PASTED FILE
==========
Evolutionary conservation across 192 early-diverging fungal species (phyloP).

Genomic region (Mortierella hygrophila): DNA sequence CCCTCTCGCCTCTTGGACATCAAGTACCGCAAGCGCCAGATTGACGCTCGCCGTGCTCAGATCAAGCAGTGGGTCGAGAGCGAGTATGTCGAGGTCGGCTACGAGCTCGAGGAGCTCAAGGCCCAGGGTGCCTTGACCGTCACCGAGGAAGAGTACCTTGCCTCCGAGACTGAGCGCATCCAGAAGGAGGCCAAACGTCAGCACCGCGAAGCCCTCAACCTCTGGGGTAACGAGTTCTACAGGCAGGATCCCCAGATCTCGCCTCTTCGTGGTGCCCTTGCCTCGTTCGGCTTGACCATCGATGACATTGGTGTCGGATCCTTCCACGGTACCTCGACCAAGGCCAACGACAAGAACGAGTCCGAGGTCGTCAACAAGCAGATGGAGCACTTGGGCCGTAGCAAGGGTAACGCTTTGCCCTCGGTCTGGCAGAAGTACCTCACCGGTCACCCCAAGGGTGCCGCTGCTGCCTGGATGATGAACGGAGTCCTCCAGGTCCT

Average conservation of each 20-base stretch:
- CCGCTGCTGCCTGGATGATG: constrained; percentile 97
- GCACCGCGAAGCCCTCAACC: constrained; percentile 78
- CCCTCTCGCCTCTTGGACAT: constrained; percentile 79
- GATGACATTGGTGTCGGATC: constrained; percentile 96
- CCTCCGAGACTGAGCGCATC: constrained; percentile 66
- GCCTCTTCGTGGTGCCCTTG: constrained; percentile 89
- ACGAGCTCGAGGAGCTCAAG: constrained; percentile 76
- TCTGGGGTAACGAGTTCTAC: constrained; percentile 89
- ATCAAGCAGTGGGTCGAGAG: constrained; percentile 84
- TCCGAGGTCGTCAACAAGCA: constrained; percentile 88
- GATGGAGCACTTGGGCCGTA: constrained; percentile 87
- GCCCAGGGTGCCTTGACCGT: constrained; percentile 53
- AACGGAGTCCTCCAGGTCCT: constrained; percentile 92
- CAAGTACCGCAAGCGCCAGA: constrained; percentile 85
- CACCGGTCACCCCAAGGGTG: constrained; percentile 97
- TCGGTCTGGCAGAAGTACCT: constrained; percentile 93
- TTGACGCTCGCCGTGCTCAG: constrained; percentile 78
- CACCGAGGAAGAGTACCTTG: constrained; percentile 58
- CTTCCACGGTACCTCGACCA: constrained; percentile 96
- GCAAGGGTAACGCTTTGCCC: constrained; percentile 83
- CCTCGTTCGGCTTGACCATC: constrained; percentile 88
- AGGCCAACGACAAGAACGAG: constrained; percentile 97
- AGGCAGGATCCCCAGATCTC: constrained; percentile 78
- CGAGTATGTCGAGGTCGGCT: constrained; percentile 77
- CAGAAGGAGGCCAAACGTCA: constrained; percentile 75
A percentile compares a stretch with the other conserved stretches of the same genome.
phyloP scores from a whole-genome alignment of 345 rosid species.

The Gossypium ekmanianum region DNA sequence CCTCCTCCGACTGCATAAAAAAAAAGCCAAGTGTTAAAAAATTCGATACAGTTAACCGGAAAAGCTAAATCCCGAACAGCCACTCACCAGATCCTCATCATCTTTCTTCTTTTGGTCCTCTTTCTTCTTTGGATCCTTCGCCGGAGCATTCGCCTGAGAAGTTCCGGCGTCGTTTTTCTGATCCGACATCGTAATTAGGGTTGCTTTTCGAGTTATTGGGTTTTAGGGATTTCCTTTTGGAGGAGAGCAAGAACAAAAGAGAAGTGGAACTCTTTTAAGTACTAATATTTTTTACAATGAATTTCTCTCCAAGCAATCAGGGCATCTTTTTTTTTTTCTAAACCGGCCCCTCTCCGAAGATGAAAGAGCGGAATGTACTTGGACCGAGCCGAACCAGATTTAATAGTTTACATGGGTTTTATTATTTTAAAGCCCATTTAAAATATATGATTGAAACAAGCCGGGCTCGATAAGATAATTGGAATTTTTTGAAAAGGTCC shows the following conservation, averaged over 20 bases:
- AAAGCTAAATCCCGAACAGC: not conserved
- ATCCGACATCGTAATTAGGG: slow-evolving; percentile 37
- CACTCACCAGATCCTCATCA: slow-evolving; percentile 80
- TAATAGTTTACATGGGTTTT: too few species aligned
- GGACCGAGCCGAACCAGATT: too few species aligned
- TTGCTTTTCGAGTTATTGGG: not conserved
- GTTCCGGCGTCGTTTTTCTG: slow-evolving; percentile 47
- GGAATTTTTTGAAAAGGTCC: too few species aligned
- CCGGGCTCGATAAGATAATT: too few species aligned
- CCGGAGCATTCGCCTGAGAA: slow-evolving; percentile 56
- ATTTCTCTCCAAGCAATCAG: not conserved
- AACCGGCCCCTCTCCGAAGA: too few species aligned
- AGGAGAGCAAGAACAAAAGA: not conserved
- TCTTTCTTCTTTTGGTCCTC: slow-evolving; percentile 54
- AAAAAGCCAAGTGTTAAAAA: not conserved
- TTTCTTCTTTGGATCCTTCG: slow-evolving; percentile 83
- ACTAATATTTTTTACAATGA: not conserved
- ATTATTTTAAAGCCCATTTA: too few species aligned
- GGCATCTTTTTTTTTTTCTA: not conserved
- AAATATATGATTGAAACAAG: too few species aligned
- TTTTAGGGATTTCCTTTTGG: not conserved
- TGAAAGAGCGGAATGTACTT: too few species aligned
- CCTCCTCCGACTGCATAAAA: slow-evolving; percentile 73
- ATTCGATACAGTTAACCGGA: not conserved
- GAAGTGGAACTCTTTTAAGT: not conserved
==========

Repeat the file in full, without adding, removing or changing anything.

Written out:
Evolutionary conservation across 192 early-diverging fungal species (phyloP).

Genomic region (Mortierella hygrophila): DNA sequence CCCTCTCGCCTCTTGGACATCAAGTACCGCAAGCGCCAGATTGACGCTCGCCGTGCTCAGATCAAGCAGTGGGTCGAGAGCGAGTATGTCGAGGTCGGCTACGAGCTCGAGGAGCTCAAGGCCCAGGGTGCCTTGACCGTCACCGAGGAAGAGTACCTTGCCTCCGAGACTGAGCGCATCCAGAAGGAGGCCAAACGTCAGCACCGCGAAGCCCTCAACCTCTGGGGTAACGAGTTCTACAGGCAGGATCCCCAGATCTCGCCTCTTCGTGGTGCCCTTGCCTCGTTCGGCTTGACCATCGATGACATTGGTGTCGGATCCTTCCACGGTACCTCGACCAAGGCCAACGACAAGAACGAGTCCGAGGTCGTCAACAAGCAGATGGAGCACTTGGGCCGTAGCAAGGGTAACGCTTTGCCCTCGGTCTGGCAGAAGTACCTCACCGGTCACCCCAAGGGTGCCGCTGCTGCCTGGATGATGAACGGAGTCCTCCAGGTCCT

Average conservation of each 20-base stretch:
- CCGCTGCTGCCTGGATGATG: constrained; percentile 97
- GCACCGCGAAGCCCTCAACC: constrained; percentile 78
- CCCTCTCGCCTCTTGGACAT: constrained; percentile 79
- GATGACATTGGTGTCGGATC: constrained; percentile 96
- CCTCCGAGACTGAGCGCATC: constrained; percentile 66
- GCCTCTTCGTGGTGCCCTTG: constrained; percentile 89
- ACGAGCTCGAGGAGCTCAAG: constrained; percentile 76
- TCTGGGGTAACGAGTTCTAC: constrained; percentile 89
- ATCAAGCAGTGGGTCGAGAG: constrained; percentile 84
- TCCGAGGTCGTCAACAAGCA: constrained; percentile 88
- GATGGAGCACTTGGGCCGTA: constrained; percentile 87
- GCCCAGGGTGCCTTGACCGT: constrained; percentile 53
- AACGGAGTCCTCCAGGTCCT: constrained; percentile 92
- CAAGTACCGCAAGCGCCAGA: constrained; percentile 85
- CACCGGTCACCCCAAGGGTG: constrained; percentile 97
- TCGGTCTGGCAGAAGTACCT: constrained; percentile 93
- TTGACGCTCGCCGTGCTCAG: constrained; percentile 78
- CACCGAGGAAGAGTACCTTG: constrained; percentile 58
- CTTCCACGGTACCTCGACCA: constrained; percentile 96
- GCAAGGGTAACGCTTTGCCC: constrained; percentile 83
- CCTCGTTCGGCTTGACCATC: constrained; percentile 88
- AGGCCAACGACAAGAACGAG: constrained; percentile 97
- AGGCAGGATCCCCAGATCTC: constrained; percentile 78
- CGAGTATGTCGAGGTCGGCT: constrained; percentile 77
- CAGAAGGAGGCCAAACGTCA: constrained; percentile 75
A percentile compares a stretch with the other conserved stretches of the same genome.
phyloP scores from a whole-genome alignment of 345 rosid species.

The Gossypium ekmanianum region DNA sequence CCTCCTCCGACTGCATAAAAAAAAAGCCAAGTGTTAAAAAATTCGATACAGTTAACCGGAAAAGCTAAATCCCGAACAGCCACTCACCAGATCCTCATCATCTTTCTTCTTTTGGTCCTCTTTCTTCTTTGGATCCTTCGCCGGAGCATTCGCCTGAGAAGTTCCGGCGTCGTTTTTCTGATCCGACATCGTAATTAGGGTTGCTTTTCGAGTTATTGGGTTTTAGGGATTTCCTTTTGGAGGAGAGCAAGAACAAAAGAGAAGTGGAACTCTTTTAAGTACTAATATTTTTTACAATGAATTTCTCTCCAAGCAATCAGGGCATCTTTTTTTTTTTCTAAACCGGCCCCTCTCCGAAGATGAAAGAGCGGAATGTACTTGGACCGAGCCGAACCAGATTTAATAGTTTACATGGGTTTTATTATTTTAAAGCCCATTTAAAATATATGATTGAAACAAGCCGGGCTCGATAAGATAATTGGAATTTTTTGAAAAGGTCC shows the following conservation, averaged over 20 bases:
- AAAGCTAAATCCCGAACAGC: not conserved
- ATCCGACATCGTAATTAGGG: slow-evolving; percentile 37
- CACTCACCAGATCCTCATCA: slow-evolving; percentile 80
- TAATAGTTTACATGGGTTTT: too few species aligned
- GGACCGAGCCGAACCAGATT: too few species aligned
- TTGCTTTTCGAGTTATTGGG: not conserved
- GTTCCGGCGTCGTTTTTCTG: slow-evolving; percentile 47
- GGAATTTTTTGAAAAGGTCC: too few species aligned
- CCGGGCTCGATAAGATAATT: too few species aligned
- CCGGAGCATTCGCCTGAGAA: slow-evolving; percentile 56
- ATTTCTCTCCAAGCAATCAG: not conserved
- AACCGGCCCCTCTCCGAAGA: too few species aligned
- AGGAGAGCAAGAACAAAAGA: not conserved
- TCTTTCTTCTTTTGGTCCTC: slow-evolving; percentile 54
- AAAAAGCCAAGTGTTAAAAA: not conserved
- TTTCTTCTTTGGATCCTTCG: slow-evolving; percentile 83
- ACTAATATTTTTTACAATGA: not conserved
- ATTATTTTAAAGCCCATTTA: too few species aligned
- GGCATCTTTTTTTTTTTCTA: not conserved
- AAATATATGATTGAAACAAG: too few species aligned
- TTTTAGGGATTTCCTTTTGG: not conserved
- TGAAAGAGCGGAATGTACTT: too few species aligned
- CCTCCTCCGACTGCATAAAA: slow-evolving; percentile 73
- ATTCGATACAGTTAACCGGA: not conserved
- GAAGTGGAACTCTTTTAAGT: not conserved